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Open Access Research article

Cross-species EST alignments reveal novel and conserved alternative splicing events in legumes

Bing-Bing Wang13, Mike O'Toole1, Volker Brendel2 and Nevin D Young1*

Author affiliations

1 Department of Plant Pathology, University of Minnesota, St. Paul, MN 55108, USA

2 Department of Genetics, Development and Cell Biology and Department of Statistics, Iowa State University, Ames, IA 50011, USA

3 Pioneer Hi-Bred International, Inc., a DuPont company, 7200 N.W. 62nd Avenue, Johnston, IA 50131, USA

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Citation and License

BMC Plant Biology 2008, 8:17  doi:10.1186/1471-2229-8-17

Published: 19 February 2008

Abstract

Background

Although originally thought to be less frequent in plants than in animals, alternative splicing (AS) is now known to be widespread in plants. Here we report the characteristics of AS in legumes, one of the largest and most important plant families, based on EST alignments to the genome sequences of Medicago truncatula (Mt) and Lotus japonicus (Lj).

Results

Based on cognate EST alignments alone, the observed frequency of alternatively spliced genes is lower in Mt (~10%, 1,107 genes) and Lj (~3%, 92 genes) than in Arabidopsis and rice (both around 20%). However, AS frequencies are comparable in all four species if EST levels are normalized. Intron retention is the most common form of AS in all four plant species (~50%), with slightly lower frequency in legumes compared to Arabidopsis and rice. This differs notably from vertebrates, where exon skipping is most common. To uncover additional AS events, we aligned ESTs from other legume species against the Mt genome sequence. In this way, 248 additional Mt genes were predicted to be alternatively spliced. We also identified 22 AS events completely conserved in two or more plant species.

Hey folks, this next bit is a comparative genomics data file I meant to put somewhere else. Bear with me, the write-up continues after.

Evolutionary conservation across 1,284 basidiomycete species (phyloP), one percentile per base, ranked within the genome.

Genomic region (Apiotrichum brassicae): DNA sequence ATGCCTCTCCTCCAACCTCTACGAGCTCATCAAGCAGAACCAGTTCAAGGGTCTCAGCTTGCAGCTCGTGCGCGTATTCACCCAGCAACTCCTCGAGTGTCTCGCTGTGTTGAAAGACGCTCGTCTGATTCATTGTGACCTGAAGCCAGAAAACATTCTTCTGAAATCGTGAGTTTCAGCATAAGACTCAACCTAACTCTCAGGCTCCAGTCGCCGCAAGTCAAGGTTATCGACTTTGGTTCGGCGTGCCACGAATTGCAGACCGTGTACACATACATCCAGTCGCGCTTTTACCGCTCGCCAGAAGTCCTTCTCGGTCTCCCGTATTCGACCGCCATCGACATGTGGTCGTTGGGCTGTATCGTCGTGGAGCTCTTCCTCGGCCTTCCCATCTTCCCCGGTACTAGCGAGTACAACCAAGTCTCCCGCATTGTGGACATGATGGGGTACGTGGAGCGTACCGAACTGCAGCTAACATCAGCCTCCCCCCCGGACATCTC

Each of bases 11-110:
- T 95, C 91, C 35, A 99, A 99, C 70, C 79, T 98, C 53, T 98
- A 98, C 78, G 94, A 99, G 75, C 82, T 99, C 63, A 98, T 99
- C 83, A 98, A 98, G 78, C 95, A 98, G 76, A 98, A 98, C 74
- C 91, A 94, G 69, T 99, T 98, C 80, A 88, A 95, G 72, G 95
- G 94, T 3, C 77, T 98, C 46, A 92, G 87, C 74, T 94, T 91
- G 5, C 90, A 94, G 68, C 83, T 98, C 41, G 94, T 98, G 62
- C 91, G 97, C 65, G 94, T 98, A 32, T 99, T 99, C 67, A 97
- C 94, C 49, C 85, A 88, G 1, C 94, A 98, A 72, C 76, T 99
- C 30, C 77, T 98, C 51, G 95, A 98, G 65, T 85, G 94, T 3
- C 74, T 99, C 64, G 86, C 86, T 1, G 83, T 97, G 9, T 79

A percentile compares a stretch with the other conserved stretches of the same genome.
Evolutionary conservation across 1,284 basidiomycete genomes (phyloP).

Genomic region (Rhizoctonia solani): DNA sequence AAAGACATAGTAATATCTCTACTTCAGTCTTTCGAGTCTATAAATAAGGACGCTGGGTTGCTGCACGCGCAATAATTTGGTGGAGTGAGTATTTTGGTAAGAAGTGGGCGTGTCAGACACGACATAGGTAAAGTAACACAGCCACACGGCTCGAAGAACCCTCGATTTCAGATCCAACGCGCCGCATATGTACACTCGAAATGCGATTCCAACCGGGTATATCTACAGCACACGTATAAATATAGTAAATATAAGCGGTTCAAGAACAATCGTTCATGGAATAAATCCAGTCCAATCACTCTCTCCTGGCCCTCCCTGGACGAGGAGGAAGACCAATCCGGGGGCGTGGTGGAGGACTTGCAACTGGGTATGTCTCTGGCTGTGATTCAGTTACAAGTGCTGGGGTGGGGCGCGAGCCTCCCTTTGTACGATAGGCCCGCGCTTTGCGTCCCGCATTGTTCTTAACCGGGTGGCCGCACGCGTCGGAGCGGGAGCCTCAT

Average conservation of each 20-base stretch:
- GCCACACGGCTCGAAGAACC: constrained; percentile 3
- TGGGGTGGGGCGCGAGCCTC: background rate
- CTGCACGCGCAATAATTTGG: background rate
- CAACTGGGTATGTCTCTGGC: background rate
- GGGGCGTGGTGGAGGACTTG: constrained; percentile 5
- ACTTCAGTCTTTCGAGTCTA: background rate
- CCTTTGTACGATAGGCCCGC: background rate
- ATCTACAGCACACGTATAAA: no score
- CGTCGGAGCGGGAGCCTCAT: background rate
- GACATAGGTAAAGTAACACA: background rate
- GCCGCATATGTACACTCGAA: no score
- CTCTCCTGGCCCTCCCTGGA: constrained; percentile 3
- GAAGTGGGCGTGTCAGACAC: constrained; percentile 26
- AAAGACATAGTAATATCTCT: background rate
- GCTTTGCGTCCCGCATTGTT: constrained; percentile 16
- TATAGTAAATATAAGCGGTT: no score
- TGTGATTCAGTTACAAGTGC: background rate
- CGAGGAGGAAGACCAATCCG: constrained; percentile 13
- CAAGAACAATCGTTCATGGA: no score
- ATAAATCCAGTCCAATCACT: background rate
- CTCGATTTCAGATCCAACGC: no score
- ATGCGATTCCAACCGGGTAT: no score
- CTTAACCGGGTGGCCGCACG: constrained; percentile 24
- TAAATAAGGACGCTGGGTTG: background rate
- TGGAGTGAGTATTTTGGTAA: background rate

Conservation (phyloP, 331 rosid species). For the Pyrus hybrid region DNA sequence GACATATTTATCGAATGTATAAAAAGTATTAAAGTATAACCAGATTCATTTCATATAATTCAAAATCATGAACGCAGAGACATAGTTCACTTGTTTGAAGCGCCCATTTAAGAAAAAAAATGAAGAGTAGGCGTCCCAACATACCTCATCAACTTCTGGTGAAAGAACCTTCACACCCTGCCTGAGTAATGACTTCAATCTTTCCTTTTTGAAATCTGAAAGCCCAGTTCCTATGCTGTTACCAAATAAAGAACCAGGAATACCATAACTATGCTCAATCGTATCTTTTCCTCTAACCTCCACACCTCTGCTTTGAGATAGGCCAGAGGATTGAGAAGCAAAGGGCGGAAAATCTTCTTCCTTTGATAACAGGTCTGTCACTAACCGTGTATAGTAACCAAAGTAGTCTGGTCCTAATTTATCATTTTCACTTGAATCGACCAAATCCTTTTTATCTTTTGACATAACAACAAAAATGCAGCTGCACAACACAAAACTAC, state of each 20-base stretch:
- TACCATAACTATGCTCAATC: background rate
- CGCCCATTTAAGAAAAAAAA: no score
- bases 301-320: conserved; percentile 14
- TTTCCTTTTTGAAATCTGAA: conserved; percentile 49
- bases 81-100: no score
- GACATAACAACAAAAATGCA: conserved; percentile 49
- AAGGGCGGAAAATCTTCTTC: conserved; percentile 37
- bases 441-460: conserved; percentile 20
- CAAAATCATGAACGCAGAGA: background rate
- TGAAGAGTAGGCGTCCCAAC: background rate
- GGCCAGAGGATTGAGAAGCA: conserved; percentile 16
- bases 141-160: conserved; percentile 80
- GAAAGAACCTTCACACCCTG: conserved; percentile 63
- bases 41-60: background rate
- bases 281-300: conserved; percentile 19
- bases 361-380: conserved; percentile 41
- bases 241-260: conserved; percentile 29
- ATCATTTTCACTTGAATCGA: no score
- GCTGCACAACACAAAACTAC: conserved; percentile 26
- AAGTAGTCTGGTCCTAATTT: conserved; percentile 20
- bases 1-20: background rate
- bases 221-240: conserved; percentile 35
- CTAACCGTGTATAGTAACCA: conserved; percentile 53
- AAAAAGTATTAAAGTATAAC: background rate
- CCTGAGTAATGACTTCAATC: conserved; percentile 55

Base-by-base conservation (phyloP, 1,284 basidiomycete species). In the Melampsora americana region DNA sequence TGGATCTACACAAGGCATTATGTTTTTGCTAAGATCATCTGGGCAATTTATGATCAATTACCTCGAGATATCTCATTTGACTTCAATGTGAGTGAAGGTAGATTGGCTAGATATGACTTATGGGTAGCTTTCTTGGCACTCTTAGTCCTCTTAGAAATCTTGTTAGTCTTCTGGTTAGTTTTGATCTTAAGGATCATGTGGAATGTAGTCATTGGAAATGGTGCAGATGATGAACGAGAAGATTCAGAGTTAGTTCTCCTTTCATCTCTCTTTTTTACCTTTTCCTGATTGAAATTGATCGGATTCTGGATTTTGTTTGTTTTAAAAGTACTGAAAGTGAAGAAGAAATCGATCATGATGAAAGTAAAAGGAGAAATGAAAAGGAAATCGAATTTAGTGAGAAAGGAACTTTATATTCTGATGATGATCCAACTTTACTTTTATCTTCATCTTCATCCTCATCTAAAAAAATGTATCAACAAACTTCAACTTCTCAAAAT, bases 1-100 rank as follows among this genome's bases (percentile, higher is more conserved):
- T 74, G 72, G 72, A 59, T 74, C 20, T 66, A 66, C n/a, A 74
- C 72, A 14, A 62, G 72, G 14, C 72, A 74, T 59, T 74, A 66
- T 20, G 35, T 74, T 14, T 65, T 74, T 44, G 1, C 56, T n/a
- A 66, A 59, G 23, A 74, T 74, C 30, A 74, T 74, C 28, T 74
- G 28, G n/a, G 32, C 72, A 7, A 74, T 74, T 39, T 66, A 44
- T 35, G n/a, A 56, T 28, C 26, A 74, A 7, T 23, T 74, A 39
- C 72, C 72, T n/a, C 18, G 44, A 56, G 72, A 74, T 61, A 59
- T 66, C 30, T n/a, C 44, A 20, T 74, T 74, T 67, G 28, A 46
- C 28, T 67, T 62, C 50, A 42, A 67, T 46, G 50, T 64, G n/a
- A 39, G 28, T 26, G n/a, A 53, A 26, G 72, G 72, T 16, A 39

Conclusion

This study extends the range of plant taxa shown to have high levels of AS, confirms the importance of intron retention in plants, and demonstrates the utility of using ESTs from related species in order to identify novel and conserved AS events. The results also indicate that the frequency of AS in plants is comparable to that observed in mammals. Finally, our results highlight the importance of normalizing EST levels when estimating the frequency of alternative splicing.